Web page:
5 months ago, we compared Amazon Product Ads (APA) against Google Shopping. It was an analysis of 2 of the biggest names in the comparison shopping industry, with Google Shopping doubling its traffic from Q3 2012 and Amazon seeing a 57.5% increase in conversion rate from a year ago.

Historically, Amazon Products Ads is at home near the top of our comparison shopping report, but Q2 2013, this most recent quarter, tells a different story.

Amazon Product Ads From Q2 2012 to Q2 2013

This year, Amazon lost its position in almost every performance category. While the data may not be startling, it sure isn’t flattering.

Check out the table below, which highlights APA’s performance from Q2 2012 to our most recent quarter, Q2 2013:

 Amazon Product Ads Performance

Q2 2012

Q3 2012

Q4 2012

Q1 2013

Q2 2013

Traffic

1st

5th

5th

4th

4th

Revenue

3rd

3rd

3rd

2nd

3rd

Conversion Rate

4th; 1.7%

4th; 2.0%

1st; 2.8%

3rd; 2.7%

7th; 2.1%

Cost of Sale

5th; 26%

2nd; 16%

2nd; 16%

2nd; 15%

4th; 20.5%

*Note: Rankings are out of 10.

There are 2 takeaways from this table.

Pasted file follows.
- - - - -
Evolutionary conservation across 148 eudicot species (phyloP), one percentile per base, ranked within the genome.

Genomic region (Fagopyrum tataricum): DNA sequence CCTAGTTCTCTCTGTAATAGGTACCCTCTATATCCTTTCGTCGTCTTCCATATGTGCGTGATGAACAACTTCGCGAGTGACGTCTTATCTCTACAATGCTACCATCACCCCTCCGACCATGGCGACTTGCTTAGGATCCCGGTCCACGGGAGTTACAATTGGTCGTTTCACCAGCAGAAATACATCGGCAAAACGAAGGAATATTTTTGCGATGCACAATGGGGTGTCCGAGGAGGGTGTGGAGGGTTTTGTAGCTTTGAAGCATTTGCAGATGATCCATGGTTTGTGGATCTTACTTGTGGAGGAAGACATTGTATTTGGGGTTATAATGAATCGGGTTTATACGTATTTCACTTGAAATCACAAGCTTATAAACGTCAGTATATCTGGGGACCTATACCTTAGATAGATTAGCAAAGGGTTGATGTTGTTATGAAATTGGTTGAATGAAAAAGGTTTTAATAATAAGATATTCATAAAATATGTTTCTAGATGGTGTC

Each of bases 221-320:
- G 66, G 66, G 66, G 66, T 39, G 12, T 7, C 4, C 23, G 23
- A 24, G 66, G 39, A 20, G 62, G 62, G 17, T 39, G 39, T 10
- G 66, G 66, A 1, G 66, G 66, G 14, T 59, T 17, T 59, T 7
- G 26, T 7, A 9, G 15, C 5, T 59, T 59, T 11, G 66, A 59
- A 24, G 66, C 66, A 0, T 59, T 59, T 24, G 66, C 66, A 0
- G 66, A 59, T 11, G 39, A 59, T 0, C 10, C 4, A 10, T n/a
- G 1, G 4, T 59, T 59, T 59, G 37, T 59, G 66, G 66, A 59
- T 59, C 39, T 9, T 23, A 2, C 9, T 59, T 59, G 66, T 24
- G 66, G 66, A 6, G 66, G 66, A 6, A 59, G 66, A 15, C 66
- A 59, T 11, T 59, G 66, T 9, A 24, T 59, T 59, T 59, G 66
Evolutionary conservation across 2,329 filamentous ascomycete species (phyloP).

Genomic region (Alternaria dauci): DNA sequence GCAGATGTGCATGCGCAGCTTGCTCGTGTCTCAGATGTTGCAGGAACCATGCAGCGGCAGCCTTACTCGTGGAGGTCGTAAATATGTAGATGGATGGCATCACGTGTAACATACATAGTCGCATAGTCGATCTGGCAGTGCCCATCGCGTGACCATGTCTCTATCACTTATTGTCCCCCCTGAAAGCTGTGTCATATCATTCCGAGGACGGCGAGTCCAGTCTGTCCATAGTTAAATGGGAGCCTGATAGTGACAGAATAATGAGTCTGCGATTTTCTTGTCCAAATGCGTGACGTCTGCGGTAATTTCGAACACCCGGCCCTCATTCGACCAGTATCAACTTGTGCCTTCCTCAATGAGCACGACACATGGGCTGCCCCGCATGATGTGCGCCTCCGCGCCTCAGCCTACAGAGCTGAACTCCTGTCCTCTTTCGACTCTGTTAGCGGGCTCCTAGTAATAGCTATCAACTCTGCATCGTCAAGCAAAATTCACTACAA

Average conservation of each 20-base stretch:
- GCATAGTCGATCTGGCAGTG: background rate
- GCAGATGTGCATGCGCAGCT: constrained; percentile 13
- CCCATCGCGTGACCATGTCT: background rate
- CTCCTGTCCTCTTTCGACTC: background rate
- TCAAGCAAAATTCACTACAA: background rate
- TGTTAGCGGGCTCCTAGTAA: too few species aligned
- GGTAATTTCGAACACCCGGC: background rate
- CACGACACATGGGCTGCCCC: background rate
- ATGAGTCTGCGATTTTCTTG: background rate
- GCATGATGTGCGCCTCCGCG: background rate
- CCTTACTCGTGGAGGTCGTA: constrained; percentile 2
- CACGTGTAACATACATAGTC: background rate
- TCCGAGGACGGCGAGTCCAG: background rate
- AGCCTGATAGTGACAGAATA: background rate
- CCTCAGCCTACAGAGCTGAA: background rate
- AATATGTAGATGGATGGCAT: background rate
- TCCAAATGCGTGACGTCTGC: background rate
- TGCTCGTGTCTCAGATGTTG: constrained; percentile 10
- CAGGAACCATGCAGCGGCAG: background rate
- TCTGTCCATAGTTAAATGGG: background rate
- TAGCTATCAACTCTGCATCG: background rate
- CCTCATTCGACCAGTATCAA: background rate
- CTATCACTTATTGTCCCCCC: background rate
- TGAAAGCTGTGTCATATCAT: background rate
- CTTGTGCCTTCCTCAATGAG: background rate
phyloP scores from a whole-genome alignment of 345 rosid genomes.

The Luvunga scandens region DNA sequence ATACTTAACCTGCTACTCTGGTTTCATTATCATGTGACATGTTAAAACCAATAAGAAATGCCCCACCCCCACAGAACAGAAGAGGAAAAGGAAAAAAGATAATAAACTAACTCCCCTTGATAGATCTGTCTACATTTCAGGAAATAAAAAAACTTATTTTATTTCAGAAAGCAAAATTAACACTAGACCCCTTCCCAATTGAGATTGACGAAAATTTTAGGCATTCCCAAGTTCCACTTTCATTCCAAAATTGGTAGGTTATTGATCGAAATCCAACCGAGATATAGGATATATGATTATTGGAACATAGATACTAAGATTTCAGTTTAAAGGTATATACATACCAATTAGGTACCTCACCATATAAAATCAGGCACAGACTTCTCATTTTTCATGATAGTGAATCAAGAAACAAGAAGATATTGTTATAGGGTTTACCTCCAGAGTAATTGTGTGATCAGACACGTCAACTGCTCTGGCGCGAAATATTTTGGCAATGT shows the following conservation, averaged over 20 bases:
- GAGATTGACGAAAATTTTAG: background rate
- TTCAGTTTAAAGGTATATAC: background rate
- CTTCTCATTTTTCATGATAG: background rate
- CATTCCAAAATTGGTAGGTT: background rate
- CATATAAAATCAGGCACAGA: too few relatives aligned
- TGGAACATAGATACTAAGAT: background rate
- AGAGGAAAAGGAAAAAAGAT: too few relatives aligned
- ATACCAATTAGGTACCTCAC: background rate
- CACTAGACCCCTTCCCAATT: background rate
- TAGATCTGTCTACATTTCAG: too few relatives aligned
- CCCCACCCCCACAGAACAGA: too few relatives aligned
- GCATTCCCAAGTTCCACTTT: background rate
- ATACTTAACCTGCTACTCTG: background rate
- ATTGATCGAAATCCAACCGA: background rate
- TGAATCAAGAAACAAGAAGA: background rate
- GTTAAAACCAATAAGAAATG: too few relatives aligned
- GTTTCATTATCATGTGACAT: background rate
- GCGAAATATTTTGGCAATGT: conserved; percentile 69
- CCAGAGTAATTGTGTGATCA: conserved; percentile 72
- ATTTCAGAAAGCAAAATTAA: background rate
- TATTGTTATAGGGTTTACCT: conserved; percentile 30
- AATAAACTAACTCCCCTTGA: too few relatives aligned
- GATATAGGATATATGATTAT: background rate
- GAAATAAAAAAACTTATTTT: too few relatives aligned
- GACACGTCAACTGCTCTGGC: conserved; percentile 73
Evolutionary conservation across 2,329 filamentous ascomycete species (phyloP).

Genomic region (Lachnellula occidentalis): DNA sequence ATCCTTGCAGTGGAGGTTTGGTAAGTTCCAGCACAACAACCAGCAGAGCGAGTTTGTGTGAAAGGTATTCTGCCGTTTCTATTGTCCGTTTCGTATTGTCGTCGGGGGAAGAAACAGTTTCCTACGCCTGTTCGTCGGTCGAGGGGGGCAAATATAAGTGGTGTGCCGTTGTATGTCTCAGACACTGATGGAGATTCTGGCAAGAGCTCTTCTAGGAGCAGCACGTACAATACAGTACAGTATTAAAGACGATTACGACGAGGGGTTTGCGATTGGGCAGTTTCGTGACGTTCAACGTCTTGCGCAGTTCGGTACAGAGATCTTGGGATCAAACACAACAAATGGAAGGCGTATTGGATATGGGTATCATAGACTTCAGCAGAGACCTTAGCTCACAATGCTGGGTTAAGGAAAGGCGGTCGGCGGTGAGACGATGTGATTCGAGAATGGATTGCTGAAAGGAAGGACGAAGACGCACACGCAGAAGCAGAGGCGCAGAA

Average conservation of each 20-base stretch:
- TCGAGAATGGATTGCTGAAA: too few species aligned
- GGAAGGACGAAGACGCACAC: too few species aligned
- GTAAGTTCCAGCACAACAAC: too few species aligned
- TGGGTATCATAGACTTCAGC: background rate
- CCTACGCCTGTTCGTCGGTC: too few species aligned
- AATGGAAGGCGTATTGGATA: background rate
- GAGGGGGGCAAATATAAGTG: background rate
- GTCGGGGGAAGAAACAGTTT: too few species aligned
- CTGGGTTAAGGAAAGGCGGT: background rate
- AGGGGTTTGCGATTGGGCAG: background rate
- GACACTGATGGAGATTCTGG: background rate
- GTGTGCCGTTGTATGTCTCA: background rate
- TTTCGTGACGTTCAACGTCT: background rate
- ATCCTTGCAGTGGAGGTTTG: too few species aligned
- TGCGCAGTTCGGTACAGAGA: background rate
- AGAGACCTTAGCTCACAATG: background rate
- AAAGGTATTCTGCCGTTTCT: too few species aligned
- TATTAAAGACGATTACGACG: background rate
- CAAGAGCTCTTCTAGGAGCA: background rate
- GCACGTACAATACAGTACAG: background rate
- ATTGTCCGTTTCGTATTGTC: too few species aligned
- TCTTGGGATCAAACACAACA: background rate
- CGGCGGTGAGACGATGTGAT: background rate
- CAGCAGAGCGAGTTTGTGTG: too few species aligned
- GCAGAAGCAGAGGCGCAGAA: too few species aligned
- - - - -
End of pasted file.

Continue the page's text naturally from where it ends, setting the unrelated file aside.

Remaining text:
1. Consistent Traffic and Revenue:  Amazon has seen relatively high, consistent performance in the traffic and revenue department. This means that merchants looking for increased site exposure can depend on APA to deliver just that. No doubt, it will be interesting to see if Amazon can continue this trend for another year to come.
  2. Decreasing Efficiency Metrics: Despite promising traffic and revenue rankings, raw conversion rate (CR) and cost of sale (COS) percentages are on the decline. Interestingly, APA is much improved in these categories when you compare Q2 2012 to Q2 2013. However, when you compare the span from Q3 2012 – Q1 2013, a period of considerable improvement and high performance, to our most recent quarter, you see a steep decline in CR and COS. Overall, you see a 22.22% decrease in CR and a 36.66% increase in COS from Q1 to Q2 2013.

What This Means For Retailers

It’s certainly possible that Amazon Product Ads’s traffic may be becoming less qualified. By this I mean that despite a lot of people continuing to go to Amazon to shop, less of these shoppers are actually going through with sales or having an intent to buy. This could account for the lower conversion rate and higher cost of sale.

Contrarily, an alternate analysis can be made by looking at Q2 2012 vs. Q2 2013. This highlights that the increased performance from Q3 2012 to Q1 2013 could be due to preparation pre- Holiday shopping season and the beneficial hangover that follows it in Q1. Merchants should note that from this time last year (Q2 2012 vs. Q2 2013), Amazon Product Ads increased its Q2 CR by 23.53% and decreased its Q2 COS by 21.15%.

Despite how the data plays out, our experience working with hundreds of retailers on many CSEs tells us that at the end of the day, Amazon Product Ads is still a lucrative shopping engine for most.

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